Re: [PHP-DEV] Proposal For Return-If / Early Return / Guard Clause Syntax

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May 17, 2020 04:33 sarkedev@gmail.com (Peter Stalman)
A few thoughts:


1. I agree with the sentiment that this syntactic sugar doesn't
actually save any verbosity, so it's not really syntactic sugar at
all.


2. There appears to now be another RFC by Pavel Patapau, specifically
focused on a Guard statement as a new keyword
(https://wiki.php.net/rfc/guard_statement), which now has its separate
discussion.


3. As Thomas Lamy mentioned, I too would prefer a single keyword.
Consider the following two examples:

    function foo($bar)
    {
        if ($bar === 1)
            return;

        if ($bar === 666)
            delete_everything();
    }

    function foo($bar)
    {
        if ($bar === 1)
            return

        if ($bar === 666);
            delete_everything();
    }

Both would now be valid syntax, and IDEs would have a harder time
warning about the misplaced semicolon in the second example.  Wouldn't
be very common, but still.


4. However, this RFC is interesting to me because there be a way to
modify it to allow for less verbose refactoring, and kinda allowing
returns to bubble up like exceptions do.  I think it would only make
sense if it's a "if not null then return" type of thing.

Consider the following (a bit contrived, but I hope you get the point):

    function main_function()
    {
        $result = calculate($var);
        if ($result !== null)
            return $result;

        /* do other important stuff */
    }

    function main_function()
    {
        ifnotnullreturn calculate($var);

        /* do other important stuff */
    }

Obviously not an ideal keyword, but this is the only thing I can think
of where this type of syntactic sugar makes sense and decreases
verbosity.  Something similar can also be accomplished with exception
though.


5. Finally, I think if we start putting several returns at the same
indentation then the cognitive load increases because we can no longer
tell if a return is actually a return at a glance.


Thanks,
Peter

On Fri, May 15, 2020 at 11:58 AM Victor Bolshov <crocodile2u@gmail.com> wrote:
> > Hi internals, > > I think it's just as good to write: > if ($condition) return $retval; > Yes, there are subtle semantic differences the new syntax would emphasize, but it doesn't feel like it justifies it. New syntax also means the need to support it, for IDEs and other tools, static analysis tools, code-style tools - and all that for a very tiny benefit, if any. > Cheers, > Victor > > Sent from Mailspring (https://link.getmailspring.com/link/85C8412B-B04A-4853-8C4C-E270FCB35EEE@getmailspring.com/0?redirect=https%3A%2F%2Fgetmailspring.com%2F&recipient=aW50ZXJuYWxzQGxpc3RzLnBocC5uZXQ%3D), the best free email app for work > On May 10 2020, at 5:49 pm, Ralph Schindler <ralph@ralphschindler.com> wrote: > > Hi! # Intro I am proposing what is a near completely syntactical addition (only change is to language.y) to the language. The best terminology for this syntax is are: `return if`, "return early", or "guard clauses". see: https://en.wikipedia.org/wiki/Guard_(computer_science) Over the past few years, I've seen a growing number of blog posts, conference talks, and even tooling (for example code complexity scoring), that suggest writing guard clauses is a good practice to utilize. I've also seen it more prevalent in code, and even attempts at achieving this with Exceptions (in an HTTP context) in a framework like Laravel. see abort_if/throw_if: https://laravel.com/docs/7.x/helpers#method-abort-if It is also worth mentioning that Ruby has similar features, and I believe they are heavily utilized: see: https://github.com/rubocop-hq/ruby-style-guide#no-nested-conditionals # Proposal In an effort to make it a first class feature of the language, and to make the control flow / guard clause > s more visible when scanning code, I am proposing this in the syntax of adding `return if`. The chosen syntax is: return if ( if_expr ) [: optional_return_expression] ; As a contrived example: function divide($dividend, $divisor = null) { return if ($divisor === null || $divisor === 0); return $dividend / $divisor; } There is already a little discussion around the choice of order in the above statement, the main take-aways and (my) perceived benefits are: - it keeps the intent nearest the left rail of the code (in normal/common-ish coding standards) - it treats "return if" as a meta-keyword; if must follow return for the statement to be a guard clause.. This also allows a person to more easily discern "returns" from "return ifs" more easily since there is not an arbitrary amount of code between them (for example if the return expression were after return but before if). - it has the quality that optional parts are towards the end - is also has the quality that the : return_expression; > is very symmetrical to the way we demarcate the return type in method signatures "): return type {" for example. - has the quality of promoting single-line conditional returns # Finally One might say this is unnecessary syntactic sugar, which is definitely arguable. But we do have multiple ways of achieving this. Of course all of these things should be discussed, I think sub-votes (should this PR make it that far) could be considered. The PR is located here: https://github.com/php/php-src/pull/5552 As mentioned, some discussion is happening there as well. Thanks! Ralph Schindler PS: since implementing the ::class feature 8 years ago, the addition of the AST abstraction made this kind of syntactical change proof-of-concept so much easier, bravo! -- PHP Internals - PHP Runtime Development Mailing List To unsubscribe, visit: http://www.php.net/unsub.php >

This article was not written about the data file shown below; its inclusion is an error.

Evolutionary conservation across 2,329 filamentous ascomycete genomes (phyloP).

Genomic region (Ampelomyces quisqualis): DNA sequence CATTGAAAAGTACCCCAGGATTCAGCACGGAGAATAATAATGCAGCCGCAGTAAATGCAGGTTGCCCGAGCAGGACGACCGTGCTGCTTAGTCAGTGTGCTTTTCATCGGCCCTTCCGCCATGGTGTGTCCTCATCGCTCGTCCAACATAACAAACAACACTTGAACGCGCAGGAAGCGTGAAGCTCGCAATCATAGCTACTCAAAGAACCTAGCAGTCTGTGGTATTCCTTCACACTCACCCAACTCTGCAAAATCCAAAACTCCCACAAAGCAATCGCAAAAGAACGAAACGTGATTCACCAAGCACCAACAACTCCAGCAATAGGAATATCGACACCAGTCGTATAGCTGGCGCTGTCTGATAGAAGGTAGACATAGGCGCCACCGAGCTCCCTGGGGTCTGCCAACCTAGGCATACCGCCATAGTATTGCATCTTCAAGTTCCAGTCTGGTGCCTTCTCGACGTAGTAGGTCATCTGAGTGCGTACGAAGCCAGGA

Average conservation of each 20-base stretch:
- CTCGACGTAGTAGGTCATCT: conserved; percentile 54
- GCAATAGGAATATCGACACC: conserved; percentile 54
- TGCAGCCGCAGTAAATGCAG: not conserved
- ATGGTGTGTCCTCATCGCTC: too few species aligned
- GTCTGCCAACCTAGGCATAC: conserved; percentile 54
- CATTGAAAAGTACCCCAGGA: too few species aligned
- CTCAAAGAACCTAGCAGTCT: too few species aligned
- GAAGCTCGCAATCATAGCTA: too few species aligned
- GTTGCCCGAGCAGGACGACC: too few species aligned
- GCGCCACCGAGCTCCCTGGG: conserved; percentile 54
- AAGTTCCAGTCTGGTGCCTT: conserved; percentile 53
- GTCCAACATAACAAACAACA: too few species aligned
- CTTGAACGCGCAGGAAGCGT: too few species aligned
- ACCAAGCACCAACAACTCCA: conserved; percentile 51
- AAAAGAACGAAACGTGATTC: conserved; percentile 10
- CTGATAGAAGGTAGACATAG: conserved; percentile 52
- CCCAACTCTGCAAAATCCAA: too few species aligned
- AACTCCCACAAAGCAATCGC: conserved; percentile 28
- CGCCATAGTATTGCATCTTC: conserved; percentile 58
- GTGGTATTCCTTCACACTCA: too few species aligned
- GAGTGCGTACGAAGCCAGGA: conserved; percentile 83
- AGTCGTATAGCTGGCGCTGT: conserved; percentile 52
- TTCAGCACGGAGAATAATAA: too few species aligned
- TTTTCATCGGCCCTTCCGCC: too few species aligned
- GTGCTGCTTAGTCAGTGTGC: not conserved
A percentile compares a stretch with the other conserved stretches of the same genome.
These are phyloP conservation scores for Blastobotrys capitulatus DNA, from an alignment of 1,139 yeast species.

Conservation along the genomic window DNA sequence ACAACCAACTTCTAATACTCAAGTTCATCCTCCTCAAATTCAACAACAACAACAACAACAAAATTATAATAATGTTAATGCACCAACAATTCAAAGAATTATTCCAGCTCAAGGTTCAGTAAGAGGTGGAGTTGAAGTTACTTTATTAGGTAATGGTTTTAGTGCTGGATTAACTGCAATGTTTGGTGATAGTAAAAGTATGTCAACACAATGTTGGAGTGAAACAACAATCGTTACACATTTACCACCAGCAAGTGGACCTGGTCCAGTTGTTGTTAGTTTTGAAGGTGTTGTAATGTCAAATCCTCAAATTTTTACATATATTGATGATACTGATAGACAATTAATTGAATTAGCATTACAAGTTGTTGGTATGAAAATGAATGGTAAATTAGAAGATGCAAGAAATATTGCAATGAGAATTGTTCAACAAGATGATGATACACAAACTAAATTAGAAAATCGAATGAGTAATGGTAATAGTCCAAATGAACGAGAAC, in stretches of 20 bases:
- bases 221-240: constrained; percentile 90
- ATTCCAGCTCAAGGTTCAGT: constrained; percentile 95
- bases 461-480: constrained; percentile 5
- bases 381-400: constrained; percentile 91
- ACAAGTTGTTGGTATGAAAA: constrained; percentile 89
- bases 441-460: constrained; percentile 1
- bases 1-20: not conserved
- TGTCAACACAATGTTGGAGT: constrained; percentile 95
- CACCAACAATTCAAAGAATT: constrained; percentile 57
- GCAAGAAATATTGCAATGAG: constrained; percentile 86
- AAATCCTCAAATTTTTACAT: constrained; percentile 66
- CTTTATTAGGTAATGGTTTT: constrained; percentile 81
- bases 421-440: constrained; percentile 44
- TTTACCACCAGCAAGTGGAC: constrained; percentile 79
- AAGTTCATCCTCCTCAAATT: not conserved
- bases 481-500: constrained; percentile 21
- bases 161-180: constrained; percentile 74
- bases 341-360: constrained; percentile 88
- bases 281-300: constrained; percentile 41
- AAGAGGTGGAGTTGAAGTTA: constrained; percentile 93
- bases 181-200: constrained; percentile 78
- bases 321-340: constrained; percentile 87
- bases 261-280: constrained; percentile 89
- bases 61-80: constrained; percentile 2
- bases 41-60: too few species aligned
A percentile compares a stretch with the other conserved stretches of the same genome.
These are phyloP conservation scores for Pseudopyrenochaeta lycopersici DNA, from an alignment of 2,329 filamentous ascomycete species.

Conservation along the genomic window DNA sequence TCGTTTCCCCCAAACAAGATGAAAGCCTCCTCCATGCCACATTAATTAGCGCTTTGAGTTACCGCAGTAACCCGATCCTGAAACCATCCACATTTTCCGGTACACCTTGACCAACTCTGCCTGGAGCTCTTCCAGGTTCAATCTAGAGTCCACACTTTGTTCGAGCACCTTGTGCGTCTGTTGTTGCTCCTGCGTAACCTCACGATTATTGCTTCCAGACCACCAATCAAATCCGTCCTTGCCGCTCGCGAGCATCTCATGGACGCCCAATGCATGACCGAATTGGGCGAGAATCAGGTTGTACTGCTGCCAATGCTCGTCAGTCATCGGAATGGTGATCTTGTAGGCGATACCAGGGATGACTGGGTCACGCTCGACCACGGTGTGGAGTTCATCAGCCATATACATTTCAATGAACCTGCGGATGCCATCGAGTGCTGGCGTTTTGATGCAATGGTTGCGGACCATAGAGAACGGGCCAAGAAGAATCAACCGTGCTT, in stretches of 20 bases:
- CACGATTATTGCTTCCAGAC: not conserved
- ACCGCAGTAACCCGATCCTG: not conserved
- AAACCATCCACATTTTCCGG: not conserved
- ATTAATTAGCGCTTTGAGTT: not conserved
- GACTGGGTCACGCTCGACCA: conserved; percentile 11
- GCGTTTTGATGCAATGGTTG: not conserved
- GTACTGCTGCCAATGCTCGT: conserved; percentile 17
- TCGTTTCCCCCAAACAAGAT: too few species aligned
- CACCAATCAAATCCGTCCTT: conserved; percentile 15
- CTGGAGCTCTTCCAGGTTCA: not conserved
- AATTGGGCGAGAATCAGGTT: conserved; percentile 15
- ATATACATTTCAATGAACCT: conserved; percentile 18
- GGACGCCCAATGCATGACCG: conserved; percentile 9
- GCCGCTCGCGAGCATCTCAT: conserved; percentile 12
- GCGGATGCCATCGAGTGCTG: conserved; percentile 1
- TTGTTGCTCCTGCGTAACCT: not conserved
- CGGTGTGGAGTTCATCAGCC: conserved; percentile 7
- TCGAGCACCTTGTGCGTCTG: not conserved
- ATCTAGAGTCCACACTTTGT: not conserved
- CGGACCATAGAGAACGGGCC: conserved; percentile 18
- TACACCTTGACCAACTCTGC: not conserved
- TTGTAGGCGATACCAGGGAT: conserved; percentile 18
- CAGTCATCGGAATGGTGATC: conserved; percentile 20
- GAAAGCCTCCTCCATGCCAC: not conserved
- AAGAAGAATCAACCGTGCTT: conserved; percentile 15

May 19, 2020 06:53 php@manuelcanga.dev (Manuel Canga)
Hi, Internals,



 ---- En dom, 17 may 2020 06:33:51 +0200 Peter Stalman <sarkedev@gmail.com> escribió ----
 > A few thoughts:
 > 
 > 
 > 1. I agree with the sentiment that this syntactic sugar doesn't
 > actually save any verbosity, so it's not really syntactic sugar at
 > all.
 > 
 > 
 > 2. There appears to now be another RFC by Pavel Patapau, specifically
 > focused on a Guard statement as a new keyword
 > (https://wiki.php.net/rfc/guard_statement), which now has its separate
 > discussion.
 > 
 > 
 > 3. As Thomas Lamy mentioned, I too would prefer a single keyword.